Resistant Starch: the recipe

Resistant Starch: the recipe
(Last Updated On: May 5, 2021)

Resistant Starch, it may not be something you have ever heard about. But I’m pretty sure that you’ve been eating it on a regular basis. The good news is, it is great for our gut microbiome! How can you get more of it, and what is the recipe for resistant starch?

Resistant Starch recipe

What is resistant starch?

Resistant starch may sound like something very alien, but it is actually a naturally occurring type of starch (a carbohydrate). Starch can either be digested fast, slow, or can be resistant to digestion. Resistant starch is considered a dietary fiber and that’s when the health benefits start to show up!

There are four types of resistant starch (RS). Different types of resistant starch are divided into one of the four types based on the reason why it is resistant to digestion.

  • RS 1: the starch is physically inaccessible because it’s trapped in indigestible cell structures
    • You can find this in grains and legumes
    • Milling or grinding the food can make the starch accessible
  • RS 2: ungelatinized starch
    • You can find this in uncooked potatoes, green bananas
    • It will be accessible after heating
  • RS 3: retrograded starch
    • Cooked and cooled potatoes and rice
    • Levels of RS3 rise with multiple cooking and cooling cycles
  • RS 4: chemically modified starch
    • Starch esters

Today we will be mostly talking about RS3, since that is a type of resistant starch you can easily create at home!

Health Benefits of Resistant Starch

There are many ways in which RS can provide a health benefit. The first one is that it lowers the Glycemic Index (GI) of the foods. A food that is high in starch, but that has a large amount of RS will lead to a low and slow blood sugar rise. The RS is not digested and will not enter the bloodstream.

Another health benefit that I personally find the most interesting is the fact that RS can be fermented by our gut microbiome. Fermentation of fiber and resistant starch leads to the production of Short Chain Fatty Acids (SCFA). There are 3 types of SCFA, propionate, acetate, and butyrate. SCFA have a lot of functions in our intestines and body, but Butyrate (click to read more) is the most interesting one. Butyrate is the main energy source for our intestinal cells, has anti-inflammatory properties, and supports our immune system. Yay, butyrate!

Apart from that, more resistant starch will mean a better nutrition for our healthy gut microbes. This means that the healthy and gut supporting bacteria have a bigger change to thrive and outweigh the ‘bad guys’.

In scientific studies, RS has also shown to trigger cell signaling pathways associated with an improvement in inflammation, diabetes, and obesity.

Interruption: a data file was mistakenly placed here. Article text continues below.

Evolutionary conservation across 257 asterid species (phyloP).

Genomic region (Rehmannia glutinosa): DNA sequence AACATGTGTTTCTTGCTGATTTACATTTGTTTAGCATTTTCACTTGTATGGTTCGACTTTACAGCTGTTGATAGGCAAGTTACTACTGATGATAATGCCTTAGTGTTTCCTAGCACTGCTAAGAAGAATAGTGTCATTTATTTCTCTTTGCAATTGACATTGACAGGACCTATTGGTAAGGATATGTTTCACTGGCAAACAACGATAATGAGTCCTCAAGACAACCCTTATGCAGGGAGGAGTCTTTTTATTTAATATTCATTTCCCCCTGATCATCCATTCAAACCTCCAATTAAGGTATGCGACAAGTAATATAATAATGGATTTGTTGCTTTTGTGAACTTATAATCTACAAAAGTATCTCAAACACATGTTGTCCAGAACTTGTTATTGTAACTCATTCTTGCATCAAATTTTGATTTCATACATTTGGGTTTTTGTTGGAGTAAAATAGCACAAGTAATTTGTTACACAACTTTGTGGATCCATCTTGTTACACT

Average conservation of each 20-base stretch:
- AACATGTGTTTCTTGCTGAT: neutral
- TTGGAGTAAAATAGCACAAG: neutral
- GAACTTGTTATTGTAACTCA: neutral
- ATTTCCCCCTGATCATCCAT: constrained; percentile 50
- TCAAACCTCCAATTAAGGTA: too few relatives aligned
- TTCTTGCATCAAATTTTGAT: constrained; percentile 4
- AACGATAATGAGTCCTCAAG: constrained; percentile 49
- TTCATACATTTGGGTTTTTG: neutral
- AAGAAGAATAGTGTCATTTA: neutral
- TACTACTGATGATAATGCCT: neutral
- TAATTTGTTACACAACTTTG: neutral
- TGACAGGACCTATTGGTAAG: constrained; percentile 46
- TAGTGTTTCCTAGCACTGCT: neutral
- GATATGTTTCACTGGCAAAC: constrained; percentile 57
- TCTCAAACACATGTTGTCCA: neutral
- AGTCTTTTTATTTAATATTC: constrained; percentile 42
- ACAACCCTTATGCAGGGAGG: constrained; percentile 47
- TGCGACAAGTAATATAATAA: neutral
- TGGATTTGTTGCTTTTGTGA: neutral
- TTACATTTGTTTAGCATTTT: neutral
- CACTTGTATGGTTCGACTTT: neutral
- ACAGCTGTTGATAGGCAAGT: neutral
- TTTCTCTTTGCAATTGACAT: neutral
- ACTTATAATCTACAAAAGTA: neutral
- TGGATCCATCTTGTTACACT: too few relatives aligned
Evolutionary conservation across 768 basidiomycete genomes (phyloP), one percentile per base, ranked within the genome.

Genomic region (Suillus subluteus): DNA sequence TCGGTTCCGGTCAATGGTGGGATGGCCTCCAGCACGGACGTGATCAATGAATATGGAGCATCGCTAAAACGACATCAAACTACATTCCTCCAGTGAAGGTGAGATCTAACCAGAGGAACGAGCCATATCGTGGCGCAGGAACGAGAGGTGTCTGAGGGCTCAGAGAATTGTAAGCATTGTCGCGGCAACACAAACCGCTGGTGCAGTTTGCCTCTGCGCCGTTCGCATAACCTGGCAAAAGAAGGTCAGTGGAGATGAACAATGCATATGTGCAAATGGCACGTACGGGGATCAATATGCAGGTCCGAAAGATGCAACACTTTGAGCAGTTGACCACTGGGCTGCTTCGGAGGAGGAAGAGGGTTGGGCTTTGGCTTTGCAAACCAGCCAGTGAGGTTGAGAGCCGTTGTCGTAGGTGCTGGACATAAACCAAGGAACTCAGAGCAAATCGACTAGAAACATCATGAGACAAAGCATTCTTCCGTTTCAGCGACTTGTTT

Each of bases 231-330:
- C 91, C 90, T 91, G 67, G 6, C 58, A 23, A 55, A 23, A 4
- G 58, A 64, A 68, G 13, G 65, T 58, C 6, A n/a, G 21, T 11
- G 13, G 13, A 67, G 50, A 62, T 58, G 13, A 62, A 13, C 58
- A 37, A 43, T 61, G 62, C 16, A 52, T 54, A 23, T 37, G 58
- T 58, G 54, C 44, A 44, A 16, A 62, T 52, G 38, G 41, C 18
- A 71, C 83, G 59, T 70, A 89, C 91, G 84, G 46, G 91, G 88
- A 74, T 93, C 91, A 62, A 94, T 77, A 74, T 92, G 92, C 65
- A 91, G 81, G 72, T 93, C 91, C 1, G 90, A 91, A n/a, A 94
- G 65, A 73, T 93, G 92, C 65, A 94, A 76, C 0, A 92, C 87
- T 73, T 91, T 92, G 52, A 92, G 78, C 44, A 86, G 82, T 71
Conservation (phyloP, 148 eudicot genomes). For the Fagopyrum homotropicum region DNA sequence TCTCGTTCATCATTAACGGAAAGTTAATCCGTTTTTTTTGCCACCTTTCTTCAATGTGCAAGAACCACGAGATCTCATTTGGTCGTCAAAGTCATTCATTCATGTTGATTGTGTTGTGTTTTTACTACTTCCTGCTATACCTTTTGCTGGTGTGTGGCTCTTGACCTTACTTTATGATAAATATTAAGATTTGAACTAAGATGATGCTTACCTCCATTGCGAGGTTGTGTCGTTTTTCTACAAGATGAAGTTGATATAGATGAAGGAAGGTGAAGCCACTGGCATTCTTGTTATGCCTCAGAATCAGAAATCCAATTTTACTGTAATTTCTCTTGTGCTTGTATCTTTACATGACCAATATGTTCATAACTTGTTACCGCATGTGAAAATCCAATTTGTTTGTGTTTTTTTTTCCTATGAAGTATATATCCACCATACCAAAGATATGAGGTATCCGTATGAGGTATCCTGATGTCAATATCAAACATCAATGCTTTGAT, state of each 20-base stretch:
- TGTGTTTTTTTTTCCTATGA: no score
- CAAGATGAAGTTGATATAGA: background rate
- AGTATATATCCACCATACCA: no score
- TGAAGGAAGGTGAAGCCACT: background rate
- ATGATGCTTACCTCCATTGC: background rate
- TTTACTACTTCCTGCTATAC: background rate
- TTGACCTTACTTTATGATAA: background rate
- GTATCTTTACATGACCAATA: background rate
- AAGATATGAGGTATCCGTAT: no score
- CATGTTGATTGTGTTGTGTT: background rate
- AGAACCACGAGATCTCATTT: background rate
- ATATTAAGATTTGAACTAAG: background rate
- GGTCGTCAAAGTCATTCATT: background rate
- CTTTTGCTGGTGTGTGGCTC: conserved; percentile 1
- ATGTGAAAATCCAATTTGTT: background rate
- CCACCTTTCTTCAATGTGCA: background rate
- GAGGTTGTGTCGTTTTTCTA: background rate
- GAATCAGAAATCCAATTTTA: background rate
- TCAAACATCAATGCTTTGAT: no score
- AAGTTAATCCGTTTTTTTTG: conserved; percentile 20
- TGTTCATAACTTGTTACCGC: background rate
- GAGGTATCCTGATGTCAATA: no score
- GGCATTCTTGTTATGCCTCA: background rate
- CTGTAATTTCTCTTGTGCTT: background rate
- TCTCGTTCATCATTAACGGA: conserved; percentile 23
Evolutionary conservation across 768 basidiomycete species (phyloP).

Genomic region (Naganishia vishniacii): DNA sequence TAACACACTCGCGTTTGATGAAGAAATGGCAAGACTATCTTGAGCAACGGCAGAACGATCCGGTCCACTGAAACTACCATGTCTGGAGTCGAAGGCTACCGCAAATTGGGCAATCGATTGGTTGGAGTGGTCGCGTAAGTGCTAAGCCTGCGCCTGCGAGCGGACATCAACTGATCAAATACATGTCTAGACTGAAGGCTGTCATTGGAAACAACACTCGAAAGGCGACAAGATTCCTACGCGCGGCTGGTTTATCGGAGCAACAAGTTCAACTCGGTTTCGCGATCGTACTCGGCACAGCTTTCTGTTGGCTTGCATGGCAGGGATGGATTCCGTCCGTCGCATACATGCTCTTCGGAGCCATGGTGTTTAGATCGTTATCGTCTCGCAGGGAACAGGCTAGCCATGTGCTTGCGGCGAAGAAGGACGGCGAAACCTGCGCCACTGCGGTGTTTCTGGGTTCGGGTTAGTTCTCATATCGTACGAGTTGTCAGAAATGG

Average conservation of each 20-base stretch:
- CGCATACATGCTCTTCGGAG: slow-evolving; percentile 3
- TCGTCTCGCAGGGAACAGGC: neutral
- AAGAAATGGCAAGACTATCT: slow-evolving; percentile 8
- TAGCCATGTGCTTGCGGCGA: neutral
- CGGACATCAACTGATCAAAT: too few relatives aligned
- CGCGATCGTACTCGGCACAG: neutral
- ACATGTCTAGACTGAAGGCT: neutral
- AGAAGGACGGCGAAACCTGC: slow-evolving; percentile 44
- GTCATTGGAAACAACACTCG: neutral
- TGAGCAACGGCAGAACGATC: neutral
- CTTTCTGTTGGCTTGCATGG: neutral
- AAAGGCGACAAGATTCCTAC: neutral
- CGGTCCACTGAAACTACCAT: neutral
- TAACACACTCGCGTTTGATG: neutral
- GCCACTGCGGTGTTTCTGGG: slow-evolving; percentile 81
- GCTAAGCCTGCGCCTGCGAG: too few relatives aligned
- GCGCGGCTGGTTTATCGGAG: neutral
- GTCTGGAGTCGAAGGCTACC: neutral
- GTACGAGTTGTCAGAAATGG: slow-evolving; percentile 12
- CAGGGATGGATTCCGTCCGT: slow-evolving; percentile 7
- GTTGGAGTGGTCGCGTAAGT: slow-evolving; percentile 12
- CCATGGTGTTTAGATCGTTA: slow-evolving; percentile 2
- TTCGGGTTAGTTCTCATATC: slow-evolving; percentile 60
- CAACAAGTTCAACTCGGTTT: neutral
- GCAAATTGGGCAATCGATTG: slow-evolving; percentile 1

Gut Symptoms and Resistant Starch

One thing to be mindful about, is that not everyone’s gut is immediately able to handle resistant starch. If you have Irritable Bowel Syndrome (IBS). You may be sensitive to resistant starch, and you can experience bloating. The best way to overcome this, is to slowly build up portion sizes of the resistant starch, so your intestines and gut microbes can get used to it.
If you want help, figuring out what works best for your gut, and how to overcome food sensitivities, schedule a free symptom assessment and I’ll show you how I can help.

Recipe for Resistant Starch

As mentioned above, there is one type of resistant starch that we can easily create at home. Resistant starch type 3, the retrograded starch.
Retrogradation is a reaction where gelatinized starch (that we can digest) starts to fold itself in a way that makes it indigestible. The retrogradation occurs when the gelatinized starch is kept in the fridge (4 degrees celsius) or freezer (-20 degrees celsius) for multiple hours (and some studies even say that 24 hours is optimal). The fridge seems to be the most effective in creating resistant starch. This reaction takes place in most starchy foods (like potato, rice, oats, pasta) that are cooked and not immediately eaten.
The reaction will continue to happen every time the food gets reheated and cooled again, so multiple cycles of heating and cooling will only elevate the amount of resistant starch. Make sure to do this in a food-safe manner though!

So boil them in big batches, and keep them in the fridge for use during the week! You will have made yourself a resistant starch rich meal, and this will also save you time in the long run!

What is your favorite resistant starch recipe? Let me know in a comment below!



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